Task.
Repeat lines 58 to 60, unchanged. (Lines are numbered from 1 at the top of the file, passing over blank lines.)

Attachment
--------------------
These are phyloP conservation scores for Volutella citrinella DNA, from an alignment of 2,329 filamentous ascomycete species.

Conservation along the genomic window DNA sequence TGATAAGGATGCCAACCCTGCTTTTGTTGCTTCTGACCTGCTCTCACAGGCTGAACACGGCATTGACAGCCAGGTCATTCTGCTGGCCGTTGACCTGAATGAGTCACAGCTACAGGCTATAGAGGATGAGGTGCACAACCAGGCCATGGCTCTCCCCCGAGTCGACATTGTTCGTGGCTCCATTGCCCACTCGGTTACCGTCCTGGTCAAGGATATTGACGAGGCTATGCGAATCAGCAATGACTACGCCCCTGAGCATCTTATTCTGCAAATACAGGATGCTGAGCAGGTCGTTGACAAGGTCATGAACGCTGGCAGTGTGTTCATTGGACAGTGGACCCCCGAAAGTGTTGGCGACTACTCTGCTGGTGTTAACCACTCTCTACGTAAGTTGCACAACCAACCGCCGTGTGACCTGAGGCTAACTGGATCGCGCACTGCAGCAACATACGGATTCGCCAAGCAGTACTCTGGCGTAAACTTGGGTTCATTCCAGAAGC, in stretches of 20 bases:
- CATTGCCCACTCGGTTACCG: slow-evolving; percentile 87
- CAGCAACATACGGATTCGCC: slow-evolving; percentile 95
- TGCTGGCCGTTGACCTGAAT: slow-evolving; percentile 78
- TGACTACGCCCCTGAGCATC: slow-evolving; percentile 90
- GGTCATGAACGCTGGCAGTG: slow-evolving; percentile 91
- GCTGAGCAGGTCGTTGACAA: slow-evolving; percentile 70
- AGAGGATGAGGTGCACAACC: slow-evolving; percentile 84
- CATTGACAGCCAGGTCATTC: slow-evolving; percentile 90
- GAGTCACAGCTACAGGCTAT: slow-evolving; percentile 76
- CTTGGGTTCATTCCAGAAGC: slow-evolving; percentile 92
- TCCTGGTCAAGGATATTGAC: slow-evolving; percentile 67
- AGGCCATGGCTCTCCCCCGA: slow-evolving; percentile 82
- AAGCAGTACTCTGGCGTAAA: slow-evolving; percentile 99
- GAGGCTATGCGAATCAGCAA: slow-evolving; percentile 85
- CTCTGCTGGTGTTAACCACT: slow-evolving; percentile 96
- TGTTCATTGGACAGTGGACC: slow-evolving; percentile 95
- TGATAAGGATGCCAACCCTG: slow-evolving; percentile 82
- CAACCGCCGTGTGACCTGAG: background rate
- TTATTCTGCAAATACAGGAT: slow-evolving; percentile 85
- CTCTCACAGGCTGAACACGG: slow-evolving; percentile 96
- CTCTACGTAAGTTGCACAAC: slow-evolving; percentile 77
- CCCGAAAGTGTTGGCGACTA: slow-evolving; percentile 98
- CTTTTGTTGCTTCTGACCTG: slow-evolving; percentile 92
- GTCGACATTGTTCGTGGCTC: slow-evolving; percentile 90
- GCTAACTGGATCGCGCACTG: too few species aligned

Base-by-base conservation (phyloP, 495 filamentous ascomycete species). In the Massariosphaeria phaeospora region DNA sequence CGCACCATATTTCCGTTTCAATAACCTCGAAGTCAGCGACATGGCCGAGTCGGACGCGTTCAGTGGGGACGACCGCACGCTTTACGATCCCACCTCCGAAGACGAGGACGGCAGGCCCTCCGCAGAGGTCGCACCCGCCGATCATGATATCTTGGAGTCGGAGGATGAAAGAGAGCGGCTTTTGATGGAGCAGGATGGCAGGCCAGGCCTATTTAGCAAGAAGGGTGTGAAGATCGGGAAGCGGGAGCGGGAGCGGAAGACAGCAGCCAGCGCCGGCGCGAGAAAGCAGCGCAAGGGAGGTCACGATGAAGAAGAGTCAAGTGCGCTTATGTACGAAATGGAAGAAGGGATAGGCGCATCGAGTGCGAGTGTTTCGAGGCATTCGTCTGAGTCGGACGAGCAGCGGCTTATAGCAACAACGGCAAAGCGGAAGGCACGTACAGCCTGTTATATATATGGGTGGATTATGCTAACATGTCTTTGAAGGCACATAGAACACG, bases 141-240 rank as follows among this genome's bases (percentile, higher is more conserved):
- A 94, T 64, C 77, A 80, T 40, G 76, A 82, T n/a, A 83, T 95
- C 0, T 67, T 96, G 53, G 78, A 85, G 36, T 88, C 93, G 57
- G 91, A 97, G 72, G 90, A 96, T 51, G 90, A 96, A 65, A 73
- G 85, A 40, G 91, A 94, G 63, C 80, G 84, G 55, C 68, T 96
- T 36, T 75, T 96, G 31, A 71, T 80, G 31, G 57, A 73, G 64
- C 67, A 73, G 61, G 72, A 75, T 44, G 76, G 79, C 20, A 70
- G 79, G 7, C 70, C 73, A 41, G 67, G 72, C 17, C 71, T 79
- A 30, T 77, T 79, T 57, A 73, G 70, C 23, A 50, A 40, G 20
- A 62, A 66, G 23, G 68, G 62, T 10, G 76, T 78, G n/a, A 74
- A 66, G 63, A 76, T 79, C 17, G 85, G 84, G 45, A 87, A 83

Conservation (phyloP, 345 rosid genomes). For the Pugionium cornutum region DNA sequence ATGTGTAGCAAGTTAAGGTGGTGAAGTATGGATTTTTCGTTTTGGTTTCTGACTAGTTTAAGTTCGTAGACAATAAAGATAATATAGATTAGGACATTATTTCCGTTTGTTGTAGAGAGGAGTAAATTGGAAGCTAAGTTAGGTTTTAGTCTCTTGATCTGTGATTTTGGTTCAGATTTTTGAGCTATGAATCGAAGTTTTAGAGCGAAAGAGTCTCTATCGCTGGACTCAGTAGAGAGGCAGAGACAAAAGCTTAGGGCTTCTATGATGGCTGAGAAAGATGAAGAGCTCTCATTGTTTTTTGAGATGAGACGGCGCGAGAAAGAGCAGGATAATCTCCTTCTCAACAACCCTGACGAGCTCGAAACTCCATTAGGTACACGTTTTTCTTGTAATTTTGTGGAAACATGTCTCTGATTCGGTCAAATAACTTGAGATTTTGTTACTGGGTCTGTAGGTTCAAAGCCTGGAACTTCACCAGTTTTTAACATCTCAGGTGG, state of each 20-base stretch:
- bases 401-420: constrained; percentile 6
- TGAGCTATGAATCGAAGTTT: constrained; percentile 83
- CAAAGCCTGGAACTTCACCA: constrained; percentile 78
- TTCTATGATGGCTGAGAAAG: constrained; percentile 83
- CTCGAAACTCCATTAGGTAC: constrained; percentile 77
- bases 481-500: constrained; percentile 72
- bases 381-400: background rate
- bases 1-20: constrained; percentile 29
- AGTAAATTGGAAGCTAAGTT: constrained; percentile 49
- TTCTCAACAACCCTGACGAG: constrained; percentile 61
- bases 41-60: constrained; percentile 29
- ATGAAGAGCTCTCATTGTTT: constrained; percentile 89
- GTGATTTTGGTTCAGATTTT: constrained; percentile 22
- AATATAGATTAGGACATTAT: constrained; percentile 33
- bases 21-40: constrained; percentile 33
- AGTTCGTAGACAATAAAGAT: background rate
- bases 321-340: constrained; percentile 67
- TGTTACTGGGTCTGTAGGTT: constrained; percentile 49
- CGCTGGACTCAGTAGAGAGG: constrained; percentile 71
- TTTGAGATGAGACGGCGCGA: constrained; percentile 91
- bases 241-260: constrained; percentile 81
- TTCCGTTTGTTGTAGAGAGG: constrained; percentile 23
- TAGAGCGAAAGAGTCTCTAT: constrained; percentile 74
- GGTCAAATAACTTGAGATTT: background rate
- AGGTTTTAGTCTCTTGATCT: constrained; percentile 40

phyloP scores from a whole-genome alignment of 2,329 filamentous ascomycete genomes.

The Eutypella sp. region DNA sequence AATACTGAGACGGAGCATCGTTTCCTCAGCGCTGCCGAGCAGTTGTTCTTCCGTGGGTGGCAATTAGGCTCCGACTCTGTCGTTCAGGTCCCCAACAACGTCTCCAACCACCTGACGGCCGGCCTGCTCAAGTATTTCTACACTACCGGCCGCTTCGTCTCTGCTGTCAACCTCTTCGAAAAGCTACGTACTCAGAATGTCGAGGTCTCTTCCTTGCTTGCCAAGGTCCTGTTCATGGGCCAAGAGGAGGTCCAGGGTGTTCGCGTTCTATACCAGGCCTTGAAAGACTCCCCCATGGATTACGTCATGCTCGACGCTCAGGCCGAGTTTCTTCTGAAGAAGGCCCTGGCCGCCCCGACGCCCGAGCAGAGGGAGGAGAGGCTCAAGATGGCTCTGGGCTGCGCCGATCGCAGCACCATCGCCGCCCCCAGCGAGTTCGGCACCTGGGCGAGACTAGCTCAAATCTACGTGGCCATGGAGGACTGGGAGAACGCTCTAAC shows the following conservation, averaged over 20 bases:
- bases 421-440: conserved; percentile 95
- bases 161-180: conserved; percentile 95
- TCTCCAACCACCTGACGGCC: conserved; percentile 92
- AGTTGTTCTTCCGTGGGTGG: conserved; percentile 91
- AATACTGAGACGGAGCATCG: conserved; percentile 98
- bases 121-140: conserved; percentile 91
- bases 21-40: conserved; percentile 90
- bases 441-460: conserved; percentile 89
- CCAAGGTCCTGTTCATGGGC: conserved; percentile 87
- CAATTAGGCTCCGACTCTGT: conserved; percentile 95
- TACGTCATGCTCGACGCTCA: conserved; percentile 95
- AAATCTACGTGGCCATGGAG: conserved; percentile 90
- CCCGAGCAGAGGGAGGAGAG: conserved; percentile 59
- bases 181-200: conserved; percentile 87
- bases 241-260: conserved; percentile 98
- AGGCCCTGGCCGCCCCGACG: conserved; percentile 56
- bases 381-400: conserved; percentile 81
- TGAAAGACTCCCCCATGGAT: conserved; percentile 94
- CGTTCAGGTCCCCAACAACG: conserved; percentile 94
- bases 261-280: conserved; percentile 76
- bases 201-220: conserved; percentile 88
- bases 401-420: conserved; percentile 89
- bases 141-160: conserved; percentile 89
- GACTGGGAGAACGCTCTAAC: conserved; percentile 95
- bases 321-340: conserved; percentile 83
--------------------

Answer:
- CGCTGGACTCAGTAGAGAGG: constrained; percentile 71
- TTTGAGATGAGACGGCGCGA: constrained; percentile 91
- bases 241-260: constrained; percentile 81